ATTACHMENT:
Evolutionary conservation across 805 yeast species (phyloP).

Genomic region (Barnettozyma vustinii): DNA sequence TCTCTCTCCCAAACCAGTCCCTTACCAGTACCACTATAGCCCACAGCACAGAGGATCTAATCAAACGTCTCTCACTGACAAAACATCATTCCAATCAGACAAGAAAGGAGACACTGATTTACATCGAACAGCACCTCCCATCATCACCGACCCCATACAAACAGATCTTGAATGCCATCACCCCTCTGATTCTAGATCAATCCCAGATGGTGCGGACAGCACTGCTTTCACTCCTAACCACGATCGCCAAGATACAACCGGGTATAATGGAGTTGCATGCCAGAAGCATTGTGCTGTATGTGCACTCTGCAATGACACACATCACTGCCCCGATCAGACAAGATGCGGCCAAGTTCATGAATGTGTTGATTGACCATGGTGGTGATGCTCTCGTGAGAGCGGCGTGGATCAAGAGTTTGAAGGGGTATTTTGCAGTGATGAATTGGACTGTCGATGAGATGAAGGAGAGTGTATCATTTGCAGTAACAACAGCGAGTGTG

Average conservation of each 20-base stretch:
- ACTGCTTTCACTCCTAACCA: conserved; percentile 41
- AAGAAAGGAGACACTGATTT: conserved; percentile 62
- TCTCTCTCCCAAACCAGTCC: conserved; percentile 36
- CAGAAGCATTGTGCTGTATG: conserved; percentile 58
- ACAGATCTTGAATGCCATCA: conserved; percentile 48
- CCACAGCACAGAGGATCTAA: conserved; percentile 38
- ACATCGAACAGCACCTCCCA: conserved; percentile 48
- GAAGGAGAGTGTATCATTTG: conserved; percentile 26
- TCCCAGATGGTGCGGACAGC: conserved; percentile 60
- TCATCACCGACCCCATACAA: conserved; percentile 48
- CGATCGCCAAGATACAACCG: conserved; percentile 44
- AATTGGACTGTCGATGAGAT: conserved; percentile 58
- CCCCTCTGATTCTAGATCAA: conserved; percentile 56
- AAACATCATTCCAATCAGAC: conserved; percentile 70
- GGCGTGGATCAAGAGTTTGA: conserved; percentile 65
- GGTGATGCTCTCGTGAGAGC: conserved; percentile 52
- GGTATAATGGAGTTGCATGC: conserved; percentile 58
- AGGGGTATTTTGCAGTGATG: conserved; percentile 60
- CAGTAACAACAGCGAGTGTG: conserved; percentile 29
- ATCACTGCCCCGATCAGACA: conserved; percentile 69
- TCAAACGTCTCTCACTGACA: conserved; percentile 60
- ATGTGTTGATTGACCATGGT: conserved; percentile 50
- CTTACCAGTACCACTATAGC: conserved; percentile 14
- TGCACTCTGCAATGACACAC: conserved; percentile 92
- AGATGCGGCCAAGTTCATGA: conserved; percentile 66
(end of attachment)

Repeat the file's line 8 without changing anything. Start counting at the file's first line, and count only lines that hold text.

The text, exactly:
- ACAGATCTTGAATGCCATCA: conserved; percentile 48